From Kitchen Sink
by Michael Larkin
You see the mouse glue board that your exterminator with the cliché of a butt crack creeping over his drawers has left in the pantry next to your cereal box, and you experience a brief dropping of the Adam’s apple into your gut at finding something there first thing in the morning, only to discover the false alarm of a chocolate chip stuck to the panel, and you wonder how you ever mistook something so small for a rodent in the first place. You must be tired.
The previous day, your exterminator had shaken his head at the piles of brown bags under your kitchen sink and said, “This won’t do. This is mouse nesting city down here,” while placing a second sticky placard of death amongst your pipes and ending your hopes of saving the planet by conserving brown bags, which was a silly notion anyway since the underside of your sink has come to resemble nothing if not your own personal landfill.
Duly disabused of your environmentalist notions and your mirages of Tollhouse mice, you turn from your rodent-free cereal box and spy the real mousy deal shivering on no-pest strip number three behind your grease-riddled oven, and it appears the small grey Jerry—who is indeed larger than a chocolate chip in real life—has shat himself. He’s still squirming a little against the sticky panel, trying to pull free, one toothpick leg pulled up lame in a wave of the mucous-colored goo, and with his charcoal black feces spattering his fear out behind him, the words that come to mind for you are indignity and pity, which go sonorously with the other words that occur, which are itty and bitty. You are remembering now asking the exterminator about what to do in the event of just such a capture, since the landing pads of slow torture are equipped with neither poison nor fast-snapping steel arms that would end everything quickly, and how your exterminator stared at you blankly as if you were an idiot and said, “Just throw it away,” presumably meaning into one of your brown bags with which you were going to save the world before you bagged the bags at your exterminator’s request.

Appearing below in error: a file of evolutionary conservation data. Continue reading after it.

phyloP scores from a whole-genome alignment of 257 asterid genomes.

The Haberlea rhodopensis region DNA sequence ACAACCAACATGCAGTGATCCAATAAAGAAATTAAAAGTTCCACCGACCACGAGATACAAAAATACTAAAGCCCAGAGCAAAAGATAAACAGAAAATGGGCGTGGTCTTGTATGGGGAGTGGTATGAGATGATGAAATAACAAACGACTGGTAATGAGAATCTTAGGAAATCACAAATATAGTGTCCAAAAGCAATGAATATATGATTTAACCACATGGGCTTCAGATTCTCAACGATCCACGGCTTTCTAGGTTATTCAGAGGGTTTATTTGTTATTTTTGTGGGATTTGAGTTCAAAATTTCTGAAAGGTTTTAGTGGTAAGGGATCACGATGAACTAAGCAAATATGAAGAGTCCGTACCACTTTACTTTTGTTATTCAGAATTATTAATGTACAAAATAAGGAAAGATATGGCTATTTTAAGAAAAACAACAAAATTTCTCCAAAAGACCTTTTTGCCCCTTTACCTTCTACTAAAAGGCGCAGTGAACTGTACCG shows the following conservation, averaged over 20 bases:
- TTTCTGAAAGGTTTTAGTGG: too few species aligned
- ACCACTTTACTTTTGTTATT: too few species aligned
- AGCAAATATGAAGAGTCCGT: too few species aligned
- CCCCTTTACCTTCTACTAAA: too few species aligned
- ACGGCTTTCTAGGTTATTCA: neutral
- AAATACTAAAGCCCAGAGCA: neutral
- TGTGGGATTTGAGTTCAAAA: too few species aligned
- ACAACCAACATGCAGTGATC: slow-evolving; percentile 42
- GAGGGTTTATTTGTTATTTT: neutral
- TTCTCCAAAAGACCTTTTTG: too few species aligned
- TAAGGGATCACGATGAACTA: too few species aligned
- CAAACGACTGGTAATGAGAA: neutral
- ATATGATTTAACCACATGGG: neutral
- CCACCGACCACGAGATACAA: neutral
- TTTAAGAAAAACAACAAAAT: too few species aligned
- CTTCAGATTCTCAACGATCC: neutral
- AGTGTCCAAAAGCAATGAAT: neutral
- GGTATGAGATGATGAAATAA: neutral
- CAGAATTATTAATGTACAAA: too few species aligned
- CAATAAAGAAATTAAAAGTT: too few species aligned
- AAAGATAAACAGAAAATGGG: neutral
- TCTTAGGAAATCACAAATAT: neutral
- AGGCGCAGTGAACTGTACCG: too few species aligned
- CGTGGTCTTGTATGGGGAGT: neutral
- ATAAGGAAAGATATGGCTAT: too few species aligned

Seeing now the helpless flexing and twitching and the bulbous black eyes that sense death and hope for a last-minute salvation, a salvation that will not come even if you wanted to grab his broken leg and peel him loose (which you don’t), you hate your exterminator for expecting you to leave this gray hopeless being lingering alive in your garbage until his ticker peters out from the perpetual pulse of worry, and you hate yourself for calling the oafish bastard in the first place. You find yourself glad that your exterminator is damned to his clichéd butt crack, a crack you may be damned to yourself if you keep up with your diet of falafels and twice-greased french fries and nightly whiskey sours. Still in your bathrobe and slippers, you take the little fella, sprawled on his death pad, out onto your patio and put him inside one of your last remaining brown bags—one you’ve been saving for Armageddon—and with a couple of sharp blows from a spade, your bag starts seeping through in mouse blood and you’re wondering if ol’ butt crack would call this act humane.
You might say a few words if you were a religious sort, but you’re not, and you soon have to admit you’re simultaneously relieved and angry: relieved that the only rodent near your Rice Krispies is merely a chocolate chip that resembles one and angry that your exterminator has left you holding the bag, in the literal and the figurative, and that ultimately the responsibility is all yours for reducing the mouse to this dubious state of grace.
© Michael E. Larkin, 2014. All rights reserved